Saint Patricks's College, Maynooth
As the news of twenty new seminarians entering Ireland's national seminary was revealed today, I decided to write an open letter to the bishops of Ireland on the matter. The views expressed are my own and do not necessarily represent the views of the Irish Dominican province.
The fact that twenty men have entered the seminary in Maynooth this past weekend is a reason for rejoicing. The men who have presented themselves as candidates to test their vocation are brave. They are the product of their faith communities, parishes and families. Most of all they are the product of prayer of the very many Irish Catholics who fervently pray for vocations on a regular basis. Without their prayer, you can be certain that there would be fewer vocations. I mentioned the bravery of these men. It is difficult to contemplate a vocation to priesthood in Ireland today. I am sure that you share the concerns of these new seminarians. They enter their further discernment in what has become known as post-Catholic Ireland. Stepping up courageously as they do is now a very counter cultural act. They withstand many forces from the world in which they live, but also they find little to help them in their decision from within the church - a church that has put vocation to priesthood and religious life at the lower end of the Catholic agenda. As bishops with primary responsibility for creating the often quoted 'culture of vocations', you are I am sure aware that the joy of accepting these twenty new seminarians will be greeted with shock and disappointment too. Twenty seminarians for Ireland's almost four million Catholics in no cause for rejoicing.
In 2009, you courageously supported and promoted the 'Year of Vocation'. The original concept to have the year to pray for and support priestly and religious vocations soon became a Year of Vocation for all types of vocation. The year quickly lost focus as the church decided to include the valuable vocation to marriage and single life and others. To me, it appeared that there was a fear in promoting vocations to priesthood and religious life - we dare not offend anyone! A great opportunity was lost. Why are you afraid of singling out the joy of vocation to priesthood? It is notable too that many dioceses have put a lot of time, effort and resources in promoting the permanent diaconate. This is laudable, but those same dioceses seem to have little to say about priesthood and it's value as a vocation.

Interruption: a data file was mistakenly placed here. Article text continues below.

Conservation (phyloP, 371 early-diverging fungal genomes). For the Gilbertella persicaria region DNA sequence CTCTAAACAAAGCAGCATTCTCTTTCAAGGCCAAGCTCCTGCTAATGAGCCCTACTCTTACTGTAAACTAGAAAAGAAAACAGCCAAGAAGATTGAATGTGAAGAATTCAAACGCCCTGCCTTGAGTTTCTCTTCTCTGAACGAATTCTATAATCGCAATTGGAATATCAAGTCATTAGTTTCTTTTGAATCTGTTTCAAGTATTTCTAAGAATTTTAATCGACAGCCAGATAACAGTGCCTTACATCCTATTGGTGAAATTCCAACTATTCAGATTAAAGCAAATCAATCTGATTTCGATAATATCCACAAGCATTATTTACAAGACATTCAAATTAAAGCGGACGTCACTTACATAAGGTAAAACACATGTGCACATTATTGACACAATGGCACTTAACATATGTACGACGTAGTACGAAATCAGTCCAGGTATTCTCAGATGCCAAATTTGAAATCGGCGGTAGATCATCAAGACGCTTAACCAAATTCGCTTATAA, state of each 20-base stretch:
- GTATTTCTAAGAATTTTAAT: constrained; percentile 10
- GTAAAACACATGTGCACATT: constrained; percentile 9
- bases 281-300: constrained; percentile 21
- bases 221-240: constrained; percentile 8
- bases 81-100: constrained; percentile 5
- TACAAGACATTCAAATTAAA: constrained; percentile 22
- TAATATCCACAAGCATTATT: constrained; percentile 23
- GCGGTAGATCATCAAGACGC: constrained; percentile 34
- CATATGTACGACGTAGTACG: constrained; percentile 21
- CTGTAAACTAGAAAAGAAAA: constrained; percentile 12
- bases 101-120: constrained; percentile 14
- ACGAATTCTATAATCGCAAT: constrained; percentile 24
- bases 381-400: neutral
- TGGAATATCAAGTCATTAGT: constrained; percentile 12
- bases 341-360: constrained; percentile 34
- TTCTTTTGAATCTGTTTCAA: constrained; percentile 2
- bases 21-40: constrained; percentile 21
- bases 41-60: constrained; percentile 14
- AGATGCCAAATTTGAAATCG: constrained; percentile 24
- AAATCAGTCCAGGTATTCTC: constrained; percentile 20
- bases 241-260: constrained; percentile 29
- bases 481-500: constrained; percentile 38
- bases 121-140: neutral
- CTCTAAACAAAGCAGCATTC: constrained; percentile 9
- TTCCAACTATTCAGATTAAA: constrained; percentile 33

Much is written about the 'vocations crisis' as you know. Many people have a view on how best to solve it. Personally, I don't like the term because I don't believe that it exists. When we say there is a crisis we are suggesting that somehow God has stopped calling his people to be religious and priests. This, of course, is patently untrue. God has never stopped calling. Perhaps we have stopped listening. In exercising your ministry, you are called to be the first person to witness to priesthood and the sacredness of that vocation. In many years of observing how you carry out this mission, I have become very disheartened at your efforts. With some notable exceptions, it is rare to find a bishop speak about vocations in a positive and authentic way - as a means of planting the seed in the minds of the young and not so young that they too could be called to serve God as priests, brothers, nuns and sisters. What's even more discouraging is the fact that when some bishops do take the opportunity to speak about vocations - their words can have a very negative impact and create uncertainty in the minds of potential candidates.
Most of you appoint vocation directors. I have huge respect for these men. They have a very difficult task. In most cases they are already over worked parish priests or curates. Having the vocations portfolio added to their brief can cause a considerable strain. Are they adequately supported in their ministry as vocation directors? Does the diocese give the necessary financial, material, human and spiritual support to these men? Have any of the bishops given consideration to appointing priests as full-time vocation directors or at the minimum making sure that vocation promotion is a primary ministry for a nominated priest in a diocese? This does not seem to be the case in Ireland. There is much evidence to suggest that appointing a vocations director full-time can have significant positive results in terms of stimulating interest and translating into recruiting potential candidates.